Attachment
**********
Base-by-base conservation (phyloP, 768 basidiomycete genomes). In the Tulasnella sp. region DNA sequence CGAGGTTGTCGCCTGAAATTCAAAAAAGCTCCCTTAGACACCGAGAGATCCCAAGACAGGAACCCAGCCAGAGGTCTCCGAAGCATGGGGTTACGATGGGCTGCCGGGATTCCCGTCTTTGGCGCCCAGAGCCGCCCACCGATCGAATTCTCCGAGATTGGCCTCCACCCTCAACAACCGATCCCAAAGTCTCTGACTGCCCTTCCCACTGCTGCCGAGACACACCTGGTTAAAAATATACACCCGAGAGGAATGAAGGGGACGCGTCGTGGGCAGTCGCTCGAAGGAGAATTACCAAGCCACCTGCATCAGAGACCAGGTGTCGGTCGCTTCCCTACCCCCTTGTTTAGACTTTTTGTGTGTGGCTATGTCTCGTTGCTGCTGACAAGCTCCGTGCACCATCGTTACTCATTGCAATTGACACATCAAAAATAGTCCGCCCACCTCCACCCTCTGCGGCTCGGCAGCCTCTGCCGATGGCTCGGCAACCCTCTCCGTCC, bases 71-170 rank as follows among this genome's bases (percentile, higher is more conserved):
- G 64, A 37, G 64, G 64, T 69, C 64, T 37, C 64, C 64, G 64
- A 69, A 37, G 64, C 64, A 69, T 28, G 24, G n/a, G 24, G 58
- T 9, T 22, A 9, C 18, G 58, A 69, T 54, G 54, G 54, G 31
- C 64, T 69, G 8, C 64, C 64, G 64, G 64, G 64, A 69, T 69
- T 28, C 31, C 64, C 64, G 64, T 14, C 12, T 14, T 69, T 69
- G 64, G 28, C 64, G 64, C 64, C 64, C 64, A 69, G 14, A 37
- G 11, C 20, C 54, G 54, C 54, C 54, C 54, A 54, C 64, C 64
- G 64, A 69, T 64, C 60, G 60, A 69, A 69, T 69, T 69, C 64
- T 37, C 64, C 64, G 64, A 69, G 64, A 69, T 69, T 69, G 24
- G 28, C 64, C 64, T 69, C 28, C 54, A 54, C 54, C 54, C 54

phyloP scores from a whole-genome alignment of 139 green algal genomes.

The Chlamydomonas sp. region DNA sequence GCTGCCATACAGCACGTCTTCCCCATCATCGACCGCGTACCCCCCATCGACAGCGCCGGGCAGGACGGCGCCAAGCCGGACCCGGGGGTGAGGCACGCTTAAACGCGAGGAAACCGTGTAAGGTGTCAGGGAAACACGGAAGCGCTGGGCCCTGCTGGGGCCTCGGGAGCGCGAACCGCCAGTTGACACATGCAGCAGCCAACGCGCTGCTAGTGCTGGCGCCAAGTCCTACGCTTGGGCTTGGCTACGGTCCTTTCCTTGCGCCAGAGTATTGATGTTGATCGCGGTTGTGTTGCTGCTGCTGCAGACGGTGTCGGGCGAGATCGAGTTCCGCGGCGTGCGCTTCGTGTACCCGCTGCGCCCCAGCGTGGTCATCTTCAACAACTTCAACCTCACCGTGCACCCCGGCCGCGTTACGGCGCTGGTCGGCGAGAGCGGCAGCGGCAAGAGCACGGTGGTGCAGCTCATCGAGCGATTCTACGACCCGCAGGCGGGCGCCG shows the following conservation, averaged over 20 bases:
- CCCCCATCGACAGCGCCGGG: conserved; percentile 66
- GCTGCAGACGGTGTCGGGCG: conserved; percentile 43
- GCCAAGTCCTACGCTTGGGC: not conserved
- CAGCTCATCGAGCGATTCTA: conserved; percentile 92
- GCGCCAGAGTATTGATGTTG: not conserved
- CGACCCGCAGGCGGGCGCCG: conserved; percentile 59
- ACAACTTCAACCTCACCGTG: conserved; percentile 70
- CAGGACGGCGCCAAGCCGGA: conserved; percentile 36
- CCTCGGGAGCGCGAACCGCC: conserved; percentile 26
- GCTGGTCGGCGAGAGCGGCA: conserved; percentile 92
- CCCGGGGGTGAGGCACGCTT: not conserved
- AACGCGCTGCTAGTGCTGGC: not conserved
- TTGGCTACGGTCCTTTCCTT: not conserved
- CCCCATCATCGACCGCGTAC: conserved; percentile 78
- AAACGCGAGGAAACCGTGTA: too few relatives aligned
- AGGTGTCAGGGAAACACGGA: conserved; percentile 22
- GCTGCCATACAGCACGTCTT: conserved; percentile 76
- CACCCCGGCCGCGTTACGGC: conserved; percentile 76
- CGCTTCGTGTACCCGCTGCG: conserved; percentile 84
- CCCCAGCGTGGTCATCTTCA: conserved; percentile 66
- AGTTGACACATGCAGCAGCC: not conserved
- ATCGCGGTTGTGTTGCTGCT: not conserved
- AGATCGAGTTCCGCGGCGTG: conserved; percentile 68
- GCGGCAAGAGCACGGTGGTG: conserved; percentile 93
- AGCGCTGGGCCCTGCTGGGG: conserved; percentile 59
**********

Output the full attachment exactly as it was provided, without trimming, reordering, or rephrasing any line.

Base-by-base conservation (phyloP, 768 basidiomycete genomes). In the Tulasnella sp. region DNA sequence CGAGGTTGTCGCCTGAAATTCAAAAAAGCTCCCTTAGACACCGAGAGATCCCAAGACAGGAACCCAGCCAGAGGTCTCCGAAGCATGGGGTTACGATGGGCTGCCGGGATTCCCGTCTTTGGCGCCCAGAGCCGCCCACCGATCGAATTCTCCGAGATTGGCCTCCACCCTCAACAACCGATCCCAAAGTCTCTGACTGCCCTTCCCACTGCTGCCGAGACACACCTGGTTAAAAATATACACCCGAGAGGAATGAAGGGGACGCGTCGTGGGCAGTCGCTCGAAGGAGAATTACCAAGCCACCTGCATCAGAGACCAGGTGTCGGTCGCTTCCCTACCCCCTTGTTTAGACTTTTTGTGTGTGGCTATGTCTCGTTGCTGCTGACAAGCTCCGTGCACCATCGTTACTCATTGCAATTGACACATCAAAAATAGTCCGCCCACCTCCACCCTCTGCGGCTCGGCAGCCTCTGCCGATGGCTCGGCAACCCTCTCCGTCC, bases 71-170 rank as follows among this genome's bases (percentile, higher is more conserved):
- G 64, A 37, G 64, G 64, T 69, C 64, T 37, C 64, C 64, G 64
- A 69, A 37, G 64, C 64, A 69, T 28, G 24, G n/a, G 24, G 58
- T 9, T 22, A 9, C 18, G 58, A 69, T 54, G 54, G 54, G 31
- C 64, T 69, G 8, C 64, C 64, G 64, G 64, G 64, A 69, T 69
- T 28, C 31, C 64, C 64, G 64, T 14, C 12, T 14, T 69, T 69
- G 64, G 28, C 64, G 64, C 64, C 64, C 64, A 69, G 14, A 37
- G 11, C 20, C 54, G 54, C 54, C 54, C 54, A 54, C 64, C 64
- G 64, A 69, T 64, C 60, G 60, A 69, A 69, T 69, T 69, C 64
- T 37, C 64, C 64, G 64, A 69, G 64, A 69, T 69, T 69, G 24
- G 28, C 64, C 64, T 69, C 28, C 54, A 54, C 54, C 54, C 54

phyloP scores from a whole-genome alignment of 139 green algal genomes.

The Chlamydomonas sp. region DNA sequence GCTGCCATACAGCACGTCTTCCCCATCATCGACCGCGTACCCCCCATCGACAGCGCCGGGCAGGACGGCGCCAAGCCGGACCCGGGGGTGAGGCACGCTTAAACGCGAGGAAACCGTGTAAGGTGTCAGGGAAACACGGAAGCGCTGGGCCCTGCTGGGGCCTCGGGAGCGCGAACCGCCAGTTGACACATGCAGCAGCCAACGCGCTGCTAGTGCTGGCGCCAAGTCCTACGCTTGGGCTTGGCTACGGTCCTTTCCTTGCGCCAGAGTATTGATGTTGATCGCGGTTGTGTTGCTGCTGCTGCAGACGGTGTCGGGCGAGATCGAGTTCCGCGGCGTGCGCTTCGTGTACCCGCTGCGCCCCAGCGTGGTCATCTTCAACAACTTCAACCTCACCGTGCACCCCGGCCGCGTTACGGCGCTGGTCGGCGAGAGCGGCAGCGGCAAGAGCACGGTGGTGCAGCTCATCGAGCGATTCTACGACCCGCAGGCGGGCGCCG shows the following conservation, averaged over 20 bases:
- CCCCCATCGACAGCGCCGGG: conserved; percentile 66
- GCTGCAGACGGTGTCGGGCG: conserved; percentile 43
- GCCAAGTCCTACGCTTGGGC: not conserved
- CAGCTCATCGAGCGATTCTA: conserved; percentile 92
- GCGCCAGAGTATTGATGTTG: not conserved
- CGACCCGCAGGCGGGCGCCG: conserved; percentile 59
- ACAACTTCAACCTCACCGTG: conserved; percentile 70
- CAGGACGGCGCCAAGCCGGA: conserved; percentile 36
- CCTCGGGAGCGCGAACCGCC: conserved; percentile 26
- GCTGGTCGGCGAGAGCGGCA: conserved; percentile 92
- CCCGGGGGTGAGGCACGCTT: not conserved
- AACGCGCTGCTAGTGCTGGC: not conserved
- TTGGCTACGGTCCTTTCCTT: not conserved
- CCCCATCATCGACCGCGTAC: conserved; percentile 78
- AAACGCGAGGAAACCGTGTA: too few relatives aligned
- AGGTGTCAGGGAAACACGGA: conserved; percentile 22
- GCTGCCATACAGCACGTCTT: conserved; percentile 76
- CACCCCGGCCGCGTTACGGC: conserved; percentile 76
- CGCTTCGTGTACCCGCTGCG: conserved; percentile 84
- CCCCAGCGTGGTCATCTTCA: conserved; percentile 66
- AGTTGACACATGCAGCAGCC: not conserved
- ATCGCGGTTGTGTTGCTGCT: not conserved
- AGATCGAGTTCCGCGGCGTG: conserved; percentile 68
- GCGGCAAGAGCACGGTGGTG: conserved; percentile 93
- AGCGCTGGGCCCTGCTGGGG: conserved; percentile 59